Dread Sovereign Stream All Hell’s Martyrs Debut Album in Full

I was fortunate enough to be standing in front of the stage at Het Patronaat at last year’s Roadburn festival when the Irish trio Dread Sovereign made their inaugural live appearance, and subsequently, the first time I put on their debut full-length, All Hell’s Martyrs, the chorus of “Thirteen Clergy” immediately brought back the memory of the murk-laden, atmospherically dense doom the three-piece craft. All Hell’s Martyrs is due for release this Friday, March 21, on Germany’s Ván Records, on both CD and gatefold 2LP with preorders available, and while one might recognize drummer Simon “Sol Dubh” O’Laoghaire and bassist/vocalist Alan “Nemtheanga” Averill from their ongoing tenure in Primordial, Dread Sovereign prove quickly to be an entirely different beast in terms of style and approach.

The guitar work of Bones is an immediate distinguishing factor. While Averill sets a foundation of malevolently churning low end on the 10-minute “Cthulhu Opiate Haze,” Bones‘ guitar is equally amenable to topping it with extended droning feedback, chugging riffs or solos alternately mournful or, as is the case later into the penultimate “Cathars to Their Doom,” rife with classic rocking flair. Averill‘s vocals — inimitable and a key element in Primordial‘s many sonic triumphs — begins “Thirteen Clergy” with a shifted, more trad-doom affect, though it seems to wear off as All Hell’s Martyrs continues to progress, and by the time they’ve made their way through the interlude “The Devil’s Venom” and into “Pray to the Devil in Man” (also the title cut of their 2013 debut EP), he’s melded this take with layered semi-spoken chanting, melodic wails and familiarly righteous proclamations, keeping deeper growls and high-register screaming in his pocket for when the song seems to call for them.

At 67 minutes, All Hell’s Martyrs is a considerable undertaking, and while I haven’t seen how the vinyl edition breaks down into sides, in a linear format its trudging intent is made clear, and the songs seem to echo up from the Lovecraftian horror cave in which they were no doubt put to tape. “Pray to the Devil in Man” gives way to the longer second half of the tracklist, which only gets more consuming as the relatively uptempo “Scourging Iron” gives way to the ambience of the interlude “The Great Beast” en route to the closing trio of “We Wield the Spear of Longinus” (11:35), “Cathars to Their Doom” (8:55) and “All Hell’s Martyrs, Transmissions from the Devil Star” (13:19). Unto themselves, these three tracks carry a full-length’s worth of doomly terrors, but taken in context with the rest of All Hell’s Martyrs preceding, they not only make sure you’re lost within Dread Sovereign‘s plod and wretched sensibilities, but also that you don’t come back the same as you went in. Bones shows more fleetness in his soloing in the faster second half of “We Wield the Spear of Longinus,” but if there’s any hope presented, it’s devoured with everything else by Dread Sovereign‘s noisy, Satanic wash.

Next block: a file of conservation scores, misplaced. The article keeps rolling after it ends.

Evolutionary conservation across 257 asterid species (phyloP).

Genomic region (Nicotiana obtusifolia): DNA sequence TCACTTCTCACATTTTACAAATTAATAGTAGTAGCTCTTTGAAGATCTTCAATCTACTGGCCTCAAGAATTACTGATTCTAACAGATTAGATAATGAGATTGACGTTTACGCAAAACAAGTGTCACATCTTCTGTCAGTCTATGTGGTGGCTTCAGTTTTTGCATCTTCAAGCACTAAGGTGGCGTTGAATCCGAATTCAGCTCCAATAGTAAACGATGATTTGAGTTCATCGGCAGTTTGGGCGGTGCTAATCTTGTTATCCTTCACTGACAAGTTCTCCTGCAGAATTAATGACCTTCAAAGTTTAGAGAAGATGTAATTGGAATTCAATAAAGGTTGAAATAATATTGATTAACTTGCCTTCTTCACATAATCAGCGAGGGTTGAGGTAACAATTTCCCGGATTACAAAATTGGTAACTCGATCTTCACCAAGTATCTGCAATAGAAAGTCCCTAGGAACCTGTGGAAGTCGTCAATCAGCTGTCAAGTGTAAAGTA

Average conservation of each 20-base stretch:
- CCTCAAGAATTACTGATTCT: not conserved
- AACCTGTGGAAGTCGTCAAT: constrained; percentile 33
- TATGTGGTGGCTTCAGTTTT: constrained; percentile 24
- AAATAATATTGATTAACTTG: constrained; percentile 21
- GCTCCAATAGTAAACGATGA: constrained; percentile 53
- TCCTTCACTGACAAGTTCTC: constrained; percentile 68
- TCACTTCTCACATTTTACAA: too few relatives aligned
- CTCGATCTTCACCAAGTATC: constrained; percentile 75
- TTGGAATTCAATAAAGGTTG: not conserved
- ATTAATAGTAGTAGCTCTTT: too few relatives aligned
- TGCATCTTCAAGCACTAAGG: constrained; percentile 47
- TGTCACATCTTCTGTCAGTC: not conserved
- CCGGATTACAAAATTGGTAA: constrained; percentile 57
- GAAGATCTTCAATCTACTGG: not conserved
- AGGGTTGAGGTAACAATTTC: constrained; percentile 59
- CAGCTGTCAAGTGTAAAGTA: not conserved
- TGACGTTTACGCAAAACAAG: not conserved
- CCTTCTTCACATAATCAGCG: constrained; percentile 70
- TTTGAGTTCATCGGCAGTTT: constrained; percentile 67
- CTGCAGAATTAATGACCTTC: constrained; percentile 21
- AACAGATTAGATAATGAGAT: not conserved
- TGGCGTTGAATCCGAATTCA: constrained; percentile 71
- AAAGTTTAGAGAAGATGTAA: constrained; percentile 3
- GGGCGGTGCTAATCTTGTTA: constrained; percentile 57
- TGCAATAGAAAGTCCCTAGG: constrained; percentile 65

For fans of Averill‘s contributions to post-black metal in Primordial – that’s to say nothing of O’Laoghaire‘s own; his drumming is the steady ground on which these tracks are built — the grueling chaos of Dread Sovereign is bound to present a different side, but knowledge of the one by no means precludes enjoyment of the other. These are different bands, and whatever else it might be, All Hell’s Martyrs is a debut from a trio establishing itself in a territory of aesthetic, whatever sense of accomplishment they may bring via past experience. While “Cathars to Their Doom” echoes the numerology of “Thirteen Clergy” in its rocking second half and “All Hell’s Martyrs, Transmissions from the Devil Star” marches into the album’s synth-topped finish, it’s worth appreciating All Hell’s Martyrs as a beginning as much as a culmination.

To my knowledge, the album has been featured in a couple full-length streams this week. I’m happy to be in the company and to have the chance to feature it here for you to check out.

Please enjoy:

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Dread Sovereign‘s All Hell’s Martyrs is out March 21 on Ván Records. For more info, check the links.

All Hell’s Martyrs preorder from Ván Records

Dread Sovereign on Thee Facebooks

Dread Sovereign on Bandcamp

 

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5 Responses to “Dread Sovereign Stream All Hell’s Martyrs Debut Album in Full”

  1. [...] Be immersed in the entire sixty-seven minutes of DREAD SOVEREIGN’s epicAll Hell’s Martyrs at The Obelisk RIGHT HERE.  [...]

  2. [...] will officially be released this Friday, March 21st, with pre-orders still being offered here. The Obelisk is currently providing an exclusive stream of all 10 heavy, lumbering tracks now. I would suggest [...]

  3. [...] Metal Hammer UK Metal Hammer Germany 3voor12 The Obelisk [...]

  4. [...] Sovereign rendono disponibile in streaming integrale il nuovo album All Hell’s Martyrs a questo indirizzo; il disco è uscito da pochi giorni per Vàn Records, questa la [...]

  5. [...] Discipline X Wasted In Hollywood (Inverse) listen Dread Sovereign All Hell’s Martyrs (Ván) listen listen listen listen *Finch What It Is To Burn X live (Tragic Hero) listen *Geryon Geryon EP [...]

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